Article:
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Manufacturing Group

 

Welcome to the Manufacturing Industry Group

Our IDC Manufacturing Insights community has been created to enable you to engage with our manufacturing industry analysts, share your knowledge and best practices, and connect with your colleagues.

  • Participate in the manufacturing discussions in our Blogs or Forums
  • Learn about and share best practices, tips, tricks and tools related to business/technology alignment
  • Network with your colleagues within your industry
  • Provide feedback to IDC's industry analysts and your peers

We welcome your participation! 

analysts blogging about manufacturing

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Engage with IDC Industry Analysts

New beginnings are exciting. The promise of something fresh, new things to explore, and a rejuvenation of outlook and energy. In my new journey as the Program Director for Service Innovation & Connected Products within IDC’s Manufacturing Insights group, I feel all those emotions. For the last ten years, I have researched the trends and the opportunities for growth that impact the field service and customer support leader. In my next decade of exploration, I am excited to hone in more specifically on the future for the manufacturer within service.

The evolution of robotic technology is, in part, a function of the related technology ecosystem and the rapidly improving capabilities of the technology areas that are being built into robots. One of the most influential technology areas that is helping to deliver modern intelligent robotics is Artificial Intelligence (AI). In this sense, I am considering Machine Learning, Deep Learning, Cognitive Computing, and such under the umbrella of AI. AI is not just about technology that can think for itself, in fact, AI is more a function of a robust set of inputs and outputs that allows a machine to make intelligent decisions based on a deep data base of existing knowledge, coupled with the ability to continuously add to that data set and respond to its environment in real time. In January, IDC spent time visiting with Kindred.ai, RightHand Robotics, and Nvidia to discuss the role that AI plays in the evolution of modern commercial service robotics. One particular use case, which was the focal point of several of these conversations, is the use of robotics for picking and handling eaches within the fulfillment process.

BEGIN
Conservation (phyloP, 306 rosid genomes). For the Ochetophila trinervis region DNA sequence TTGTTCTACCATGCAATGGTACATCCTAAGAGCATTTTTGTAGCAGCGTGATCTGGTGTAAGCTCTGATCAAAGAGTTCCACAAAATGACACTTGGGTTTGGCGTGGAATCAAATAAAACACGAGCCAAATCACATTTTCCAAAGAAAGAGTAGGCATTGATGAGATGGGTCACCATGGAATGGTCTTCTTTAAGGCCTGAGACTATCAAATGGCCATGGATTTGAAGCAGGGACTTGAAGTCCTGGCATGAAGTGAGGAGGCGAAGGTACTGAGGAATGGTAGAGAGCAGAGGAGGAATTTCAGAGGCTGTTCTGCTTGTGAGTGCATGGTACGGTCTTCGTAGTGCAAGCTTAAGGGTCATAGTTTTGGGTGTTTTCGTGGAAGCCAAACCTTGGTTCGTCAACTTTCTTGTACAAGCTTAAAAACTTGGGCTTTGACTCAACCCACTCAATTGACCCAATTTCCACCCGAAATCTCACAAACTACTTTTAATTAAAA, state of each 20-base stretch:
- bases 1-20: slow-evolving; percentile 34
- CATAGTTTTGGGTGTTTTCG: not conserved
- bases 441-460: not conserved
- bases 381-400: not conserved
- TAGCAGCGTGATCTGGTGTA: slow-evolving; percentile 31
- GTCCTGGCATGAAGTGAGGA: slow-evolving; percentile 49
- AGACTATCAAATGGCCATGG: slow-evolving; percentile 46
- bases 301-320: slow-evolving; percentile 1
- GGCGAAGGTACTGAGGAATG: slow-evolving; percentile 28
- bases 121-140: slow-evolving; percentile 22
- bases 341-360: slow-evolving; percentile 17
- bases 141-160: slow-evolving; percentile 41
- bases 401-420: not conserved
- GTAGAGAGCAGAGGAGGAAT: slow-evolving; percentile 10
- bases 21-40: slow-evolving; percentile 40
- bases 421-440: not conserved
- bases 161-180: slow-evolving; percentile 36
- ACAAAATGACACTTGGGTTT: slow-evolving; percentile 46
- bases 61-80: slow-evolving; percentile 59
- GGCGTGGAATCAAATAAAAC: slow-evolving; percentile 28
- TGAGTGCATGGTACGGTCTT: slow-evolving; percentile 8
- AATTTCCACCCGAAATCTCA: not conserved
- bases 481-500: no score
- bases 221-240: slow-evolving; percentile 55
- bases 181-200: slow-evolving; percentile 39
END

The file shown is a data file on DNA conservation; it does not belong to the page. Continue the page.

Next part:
I recently attended CES 2018 held in Las Vegas, Nevada, to hear about connected product advances, including the latest with connected and autonomous vehicles and the ecosystem required to make this a reality— manufacturers, vendors, and services providers. What's clear is that CES continues to be an eclectic mix of consumer tech gadgets, home technology, smart cities, and autonomous vehicles, which collectively are transforming the way we live our personal and business lives.

The definition of what it means to manage the lifecycle of a product has evolved dramatically over the past 5-10 years to the point where Product Lifecycle Management (PLM) is no longer confined only to a single enterprise application. There are multiple tools and new technologies that enable easier collaboration across a disparate global design and development team that consists not only of engineers and R&D, but also business line, marketing, sales, manufacturing, and supply chain. This is why PLM software companies have opened and broadened their offerings to a product innovation platform, where multiple enterprise applications are tied together, with product and customer data at the core.

This blog highlights the key worldwide connected vehicle predictions that will impact the enterprise in the next three years and beyond, developed by a team of IDC analysts across product and service innovation, mobility, semi-conductor, and smart cities: Heather Ashton, Brian Haven, Nina Turner, Ruthbea Yesner, and Mark Zannoni.

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